On the first anniversary of the Supreme Court's ruling in Citizens United,
which overturned nearly a century of restrictions on campaign spending,
a progressive group has asked the Department of Justice to look into
"conflicts of interest" two justices may have had when issuing the
In a petition to be sent to the department this week, Common Cause
will argue that Justices Antonin Scalia and Clarence Thomas should have
recused themselves from the campaign finance decision because of their
involvement with Koch Industries, a corporation run by two conservative
activists who many say directly benefited from Citizens United.
"It appears both justices have participated in political strategy
sessions, perhaps while the case was pending, with corporate leaders
whose political aims were advanced by the decision," the letter alleges,
as quoted at Politico.
group will urge the department to disqualify Scalia and Thomas from the
ruling. If that were to happen, the Supreme Court could vacate the
ruling, effectively returning the campaign finance restrictions that
existed until 2010. But, as Common Cause itself admits, the odds are
At the center of the group's claims is a document from Koch Industries unearthed last fall by ThinkProgress and the New York Times.
In an invitation to a Palm Springs retreat to be held this month,
Charles Koch boasted that previous events were attended by Scalia and
If Scalia or Thomas attended a Koch event between 2008 and 2010, when
the court was dealing with issues affecting Citizens United, "it would
certainly raise serious issues of the appearance of impropriety and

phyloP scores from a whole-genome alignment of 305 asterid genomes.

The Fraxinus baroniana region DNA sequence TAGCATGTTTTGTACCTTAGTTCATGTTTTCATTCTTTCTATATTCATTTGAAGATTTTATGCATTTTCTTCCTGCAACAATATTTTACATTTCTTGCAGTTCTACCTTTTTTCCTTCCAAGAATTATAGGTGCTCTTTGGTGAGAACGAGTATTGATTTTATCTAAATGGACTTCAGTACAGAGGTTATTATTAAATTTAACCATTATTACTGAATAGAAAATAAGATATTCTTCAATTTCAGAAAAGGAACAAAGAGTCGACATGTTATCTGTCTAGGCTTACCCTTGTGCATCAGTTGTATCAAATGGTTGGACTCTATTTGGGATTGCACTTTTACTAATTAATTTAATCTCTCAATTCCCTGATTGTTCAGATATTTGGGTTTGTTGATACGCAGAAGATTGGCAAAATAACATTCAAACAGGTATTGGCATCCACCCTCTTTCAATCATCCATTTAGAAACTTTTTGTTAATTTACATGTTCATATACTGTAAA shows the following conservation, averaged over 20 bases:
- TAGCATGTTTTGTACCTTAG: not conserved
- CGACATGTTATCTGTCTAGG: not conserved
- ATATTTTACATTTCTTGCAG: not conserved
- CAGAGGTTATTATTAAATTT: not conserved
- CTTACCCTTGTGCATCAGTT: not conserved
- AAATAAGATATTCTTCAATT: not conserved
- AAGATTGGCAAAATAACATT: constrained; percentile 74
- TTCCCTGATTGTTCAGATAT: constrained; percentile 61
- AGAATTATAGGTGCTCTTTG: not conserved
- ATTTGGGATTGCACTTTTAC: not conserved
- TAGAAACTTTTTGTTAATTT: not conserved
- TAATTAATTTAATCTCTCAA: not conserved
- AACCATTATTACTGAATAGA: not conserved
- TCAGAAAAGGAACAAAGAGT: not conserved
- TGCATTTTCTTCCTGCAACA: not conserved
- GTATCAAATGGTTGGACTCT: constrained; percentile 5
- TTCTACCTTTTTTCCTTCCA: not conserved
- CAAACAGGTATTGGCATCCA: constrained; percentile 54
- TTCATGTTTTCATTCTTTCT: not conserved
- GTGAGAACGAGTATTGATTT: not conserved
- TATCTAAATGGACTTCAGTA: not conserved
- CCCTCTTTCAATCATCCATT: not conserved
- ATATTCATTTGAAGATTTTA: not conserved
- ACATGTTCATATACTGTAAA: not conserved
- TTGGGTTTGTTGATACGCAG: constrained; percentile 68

bias," the Commons Cause petition states, as quoted in the New York Times.
Since the Citizens United ruling, many critics have focused
on the role of the Koch brothers in US politics, arguing that the
oil-business billionaires have placed themselves at the nexus of big
business and conservative politics.
The Koch brothers are generally believed to be behind Americans for
Prosperity, a group that has been accused of distorting facts in
campaigning against health care reform and climate change legislation.
President Obama last fall referred to the group as an example of how Citizens United has allowed large corporations to use political groups to funnel unlimited amounts of money into campaigns.
"They don't have to say who, exactly, Americans for Prosperity are,"
Obama said. "You don't know if it's a foreign-controlled corporation [or
even] a big oil company."
Steven Gillers, a legal ethics professor at NYU, told the Times
that Common Cause's campaign is "a steep uphill climb ... but not an
insurmountable one." He suggested that even if the effort failed, it
would still allow for a "public airing" of concerns surrounding the
Supreme Court's impartiality.
But Rick Hasen, an election law expert at UC-Irvine, had far less faith in Common Cause's effort.
"I am a big critic of the Citizens United case. I would love
to see it reversed," Hasen told Politico. "But this approach seems both
unlikely to yield the desired result of seeing the case overturned and
appears to be an unwarranted attack on the ethics of the Justices."
Hasen noted, "Justice Scalia has refused to recuse himself from cases involving a far closer relationship."
Arn H. Pearson, a Common Cause vice president, made it clear that the group doesn't see its effort as an open-and-shut case.
"We're treading in new territory here for us," he told the Times. "But a situation like this raises fundamental questions about public confidence in the Supreme Court."